An increasingly popular exotic hardwood, Teak lumber is used for applications as varied as indoor furniture and boat decking. Not all Teak is created equal, though. Quality lumber specialists like J. Gibson McIlvain buy only FEQ teak lumber that has consistent coloration and grain patterns. FEQ, or First European Quality, describes heartwood lumber without cracks, knots, or sapwood. As you might imagine, FEQ teak offers greater workability and durability—as well as a nicer appearance—than lesser grades.
Native to south and southeast Asia, teak can also be grown in Africa and parts of the Caribbean; however, Burma produces about 30% of global teak production. Because of the increasingly elusive old-growth teak, environmental concerns surround the increased consumption of this exotic hardwood. At one time, the timber from old-growth teak was thought to be more durable than that of its plantation-grown counterparts, but that fallacy has been debunked. Plantation teak is now recognized for its striking similarity to old-growth teak in the areas of erosion rate, dimensional stability, warping, and surface checking; the one chief difference is its increased susceptibility to color change due to sun exposure.
The Forest Stewardship council now offers certified teak products that have been sustainably grown and harvested. Most of the teak plantations can be found in Indonesia and controlled by a state-owned forest enterprise. Most of that wood is used to produce outdoor furniture for exportation.
Even though teak is easily worked, its natural oils can cause severe blunting of edged tools. It also contains silica that help protect it from termites and other pests, as well as nature’s sometimes brutal elements. Durable even without additional treatment, teak is often used for exterior doors, window frames, outdoor furniture, and boat decks. With sun exposure, the streaks sometimes apparent in freshly milled teak become less pronounced, allowing the wood’s golden brown beauty can emerge.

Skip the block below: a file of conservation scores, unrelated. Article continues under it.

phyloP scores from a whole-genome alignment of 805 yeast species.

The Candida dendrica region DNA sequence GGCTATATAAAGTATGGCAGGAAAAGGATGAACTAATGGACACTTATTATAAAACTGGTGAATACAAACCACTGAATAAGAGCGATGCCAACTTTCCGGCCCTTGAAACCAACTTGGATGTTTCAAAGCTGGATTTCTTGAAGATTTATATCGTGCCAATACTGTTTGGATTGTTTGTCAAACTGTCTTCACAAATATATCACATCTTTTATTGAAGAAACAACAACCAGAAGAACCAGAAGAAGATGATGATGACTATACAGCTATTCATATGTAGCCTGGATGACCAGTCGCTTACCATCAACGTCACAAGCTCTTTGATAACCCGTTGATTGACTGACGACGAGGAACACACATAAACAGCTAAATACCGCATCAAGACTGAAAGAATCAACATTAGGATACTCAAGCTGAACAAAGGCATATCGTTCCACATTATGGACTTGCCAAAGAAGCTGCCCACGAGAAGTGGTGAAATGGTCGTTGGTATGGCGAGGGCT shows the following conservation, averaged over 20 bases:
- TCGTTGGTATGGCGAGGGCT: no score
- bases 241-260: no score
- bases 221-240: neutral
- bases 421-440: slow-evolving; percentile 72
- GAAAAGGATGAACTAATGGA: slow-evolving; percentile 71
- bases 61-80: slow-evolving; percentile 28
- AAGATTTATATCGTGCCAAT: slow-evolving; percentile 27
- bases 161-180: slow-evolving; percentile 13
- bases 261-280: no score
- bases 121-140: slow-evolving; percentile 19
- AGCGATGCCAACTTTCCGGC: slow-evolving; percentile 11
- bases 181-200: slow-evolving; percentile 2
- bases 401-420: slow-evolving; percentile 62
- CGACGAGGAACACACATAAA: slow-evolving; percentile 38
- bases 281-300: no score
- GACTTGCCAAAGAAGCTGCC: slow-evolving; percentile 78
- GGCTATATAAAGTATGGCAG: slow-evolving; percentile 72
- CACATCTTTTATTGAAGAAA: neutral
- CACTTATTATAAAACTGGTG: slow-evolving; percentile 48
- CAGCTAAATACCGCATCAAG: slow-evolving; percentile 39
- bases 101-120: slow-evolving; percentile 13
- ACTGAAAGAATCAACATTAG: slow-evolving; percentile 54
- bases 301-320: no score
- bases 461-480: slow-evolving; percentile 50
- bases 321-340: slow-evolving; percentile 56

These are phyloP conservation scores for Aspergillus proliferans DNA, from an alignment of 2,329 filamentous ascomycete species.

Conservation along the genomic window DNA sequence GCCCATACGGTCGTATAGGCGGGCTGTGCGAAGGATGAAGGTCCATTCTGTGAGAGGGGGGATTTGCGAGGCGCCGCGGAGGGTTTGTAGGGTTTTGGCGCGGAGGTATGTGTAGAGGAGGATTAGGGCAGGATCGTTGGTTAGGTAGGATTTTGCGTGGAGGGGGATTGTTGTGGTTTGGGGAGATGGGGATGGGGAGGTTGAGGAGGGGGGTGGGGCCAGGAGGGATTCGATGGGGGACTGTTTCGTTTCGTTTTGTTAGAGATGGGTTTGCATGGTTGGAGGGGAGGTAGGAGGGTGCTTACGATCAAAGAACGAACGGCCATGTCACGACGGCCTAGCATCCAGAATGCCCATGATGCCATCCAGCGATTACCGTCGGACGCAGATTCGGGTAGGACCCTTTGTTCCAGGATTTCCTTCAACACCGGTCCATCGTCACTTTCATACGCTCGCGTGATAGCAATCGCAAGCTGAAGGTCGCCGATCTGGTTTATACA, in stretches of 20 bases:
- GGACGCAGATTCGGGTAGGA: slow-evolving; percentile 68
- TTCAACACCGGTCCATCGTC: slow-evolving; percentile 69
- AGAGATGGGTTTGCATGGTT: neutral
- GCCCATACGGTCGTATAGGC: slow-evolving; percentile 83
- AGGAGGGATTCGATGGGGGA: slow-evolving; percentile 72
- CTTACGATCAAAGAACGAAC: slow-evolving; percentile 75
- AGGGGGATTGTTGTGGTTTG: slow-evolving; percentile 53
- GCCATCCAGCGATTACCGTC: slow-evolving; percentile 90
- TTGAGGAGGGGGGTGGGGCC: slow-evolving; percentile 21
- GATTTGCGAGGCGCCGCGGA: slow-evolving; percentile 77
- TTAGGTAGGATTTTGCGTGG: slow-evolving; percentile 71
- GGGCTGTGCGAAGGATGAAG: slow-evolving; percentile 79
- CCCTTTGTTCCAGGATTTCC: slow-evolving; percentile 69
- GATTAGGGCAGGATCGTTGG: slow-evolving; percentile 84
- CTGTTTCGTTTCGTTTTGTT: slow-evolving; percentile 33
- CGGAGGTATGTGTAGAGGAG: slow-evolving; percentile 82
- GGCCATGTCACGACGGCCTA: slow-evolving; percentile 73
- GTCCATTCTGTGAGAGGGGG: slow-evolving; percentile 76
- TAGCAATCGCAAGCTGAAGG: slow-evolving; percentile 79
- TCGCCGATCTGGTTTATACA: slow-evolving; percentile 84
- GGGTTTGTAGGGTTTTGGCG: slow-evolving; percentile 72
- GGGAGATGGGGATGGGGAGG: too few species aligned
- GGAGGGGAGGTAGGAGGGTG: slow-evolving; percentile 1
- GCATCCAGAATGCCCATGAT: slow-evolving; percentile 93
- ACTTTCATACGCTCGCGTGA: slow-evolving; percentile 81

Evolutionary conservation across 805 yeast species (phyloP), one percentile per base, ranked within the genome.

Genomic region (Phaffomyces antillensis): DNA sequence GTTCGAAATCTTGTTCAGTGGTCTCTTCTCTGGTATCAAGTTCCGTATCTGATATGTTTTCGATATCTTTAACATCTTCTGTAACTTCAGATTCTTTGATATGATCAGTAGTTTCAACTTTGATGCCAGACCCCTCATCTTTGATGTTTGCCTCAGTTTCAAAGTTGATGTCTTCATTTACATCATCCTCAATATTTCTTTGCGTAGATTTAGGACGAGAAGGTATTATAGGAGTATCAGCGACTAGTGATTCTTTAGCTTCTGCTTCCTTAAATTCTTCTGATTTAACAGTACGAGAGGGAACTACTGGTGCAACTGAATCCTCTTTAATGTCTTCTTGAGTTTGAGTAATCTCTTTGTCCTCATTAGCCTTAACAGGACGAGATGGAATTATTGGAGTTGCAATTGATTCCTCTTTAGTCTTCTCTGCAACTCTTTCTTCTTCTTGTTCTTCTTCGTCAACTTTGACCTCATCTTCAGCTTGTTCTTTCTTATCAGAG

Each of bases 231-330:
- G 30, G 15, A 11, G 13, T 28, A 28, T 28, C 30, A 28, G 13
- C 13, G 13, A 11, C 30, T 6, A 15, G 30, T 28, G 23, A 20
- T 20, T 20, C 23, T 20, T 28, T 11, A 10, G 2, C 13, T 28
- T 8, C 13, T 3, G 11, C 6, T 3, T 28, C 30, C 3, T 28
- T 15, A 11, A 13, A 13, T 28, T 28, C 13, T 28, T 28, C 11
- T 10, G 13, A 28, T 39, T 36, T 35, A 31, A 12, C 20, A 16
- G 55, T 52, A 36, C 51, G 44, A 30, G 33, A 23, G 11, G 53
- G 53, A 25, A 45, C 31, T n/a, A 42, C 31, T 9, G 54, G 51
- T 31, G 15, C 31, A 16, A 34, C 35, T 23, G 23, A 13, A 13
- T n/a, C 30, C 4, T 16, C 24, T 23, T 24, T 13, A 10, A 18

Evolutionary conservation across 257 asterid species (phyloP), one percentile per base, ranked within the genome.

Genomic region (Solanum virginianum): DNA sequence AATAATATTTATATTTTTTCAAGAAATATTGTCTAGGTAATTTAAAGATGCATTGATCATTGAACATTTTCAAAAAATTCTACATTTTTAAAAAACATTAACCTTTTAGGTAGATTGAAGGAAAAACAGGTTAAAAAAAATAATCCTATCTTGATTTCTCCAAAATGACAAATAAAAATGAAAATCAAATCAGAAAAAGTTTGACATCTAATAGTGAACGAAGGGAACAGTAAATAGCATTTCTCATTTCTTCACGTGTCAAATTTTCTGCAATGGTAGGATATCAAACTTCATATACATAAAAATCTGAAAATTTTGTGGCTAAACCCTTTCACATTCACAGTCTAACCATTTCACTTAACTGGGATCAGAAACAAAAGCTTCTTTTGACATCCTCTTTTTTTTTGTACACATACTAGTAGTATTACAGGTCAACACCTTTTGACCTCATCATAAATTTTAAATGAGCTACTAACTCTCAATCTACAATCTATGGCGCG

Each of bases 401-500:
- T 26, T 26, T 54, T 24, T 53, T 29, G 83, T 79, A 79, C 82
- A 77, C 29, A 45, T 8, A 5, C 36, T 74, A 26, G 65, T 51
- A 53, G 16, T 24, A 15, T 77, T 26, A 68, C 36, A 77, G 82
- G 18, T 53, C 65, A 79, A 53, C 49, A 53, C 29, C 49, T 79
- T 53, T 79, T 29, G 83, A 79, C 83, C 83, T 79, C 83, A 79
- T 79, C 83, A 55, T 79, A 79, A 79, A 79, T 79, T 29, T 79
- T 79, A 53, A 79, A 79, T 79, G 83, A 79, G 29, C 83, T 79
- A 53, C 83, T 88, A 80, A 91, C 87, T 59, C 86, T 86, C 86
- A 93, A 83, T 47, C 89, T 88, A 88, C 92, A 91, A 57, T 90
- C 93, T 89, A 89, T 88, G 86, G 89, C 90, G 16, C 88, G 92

In addition to the weather-resistant features of teak, its suitability for boat decks is largely due to its natural non-slip surface. This characteristic is caused by the primary wear to the softer growth bands. One inherent caution is that sanding can be damaging, as a result, as will use of cleaning compounds, oils, or preservatives. The natural oil that is present just below the white surface will preserve the wood much better, on its own. Knowledgeable boat deck owners only wash their decks with salt water, to prevent drying and shrinkage. Salt aids in moisture absorption and retention, while preventing the growth of algae and mildew, alike. By over-maintaining teak, people tend to shorten its lifespan significantly.
Because the silica content comes from the sandy soil in which teak naturally grows, the silica content is much higher in old-growth teak from Southeast Asia. As a result, J. Gibson McIlvain purchases only old-growth teak. In fact, we’re one of the nation’s premier suppliers of FEQ old-growth teak, and we carry the sizes suitable to serve boating industry needs.
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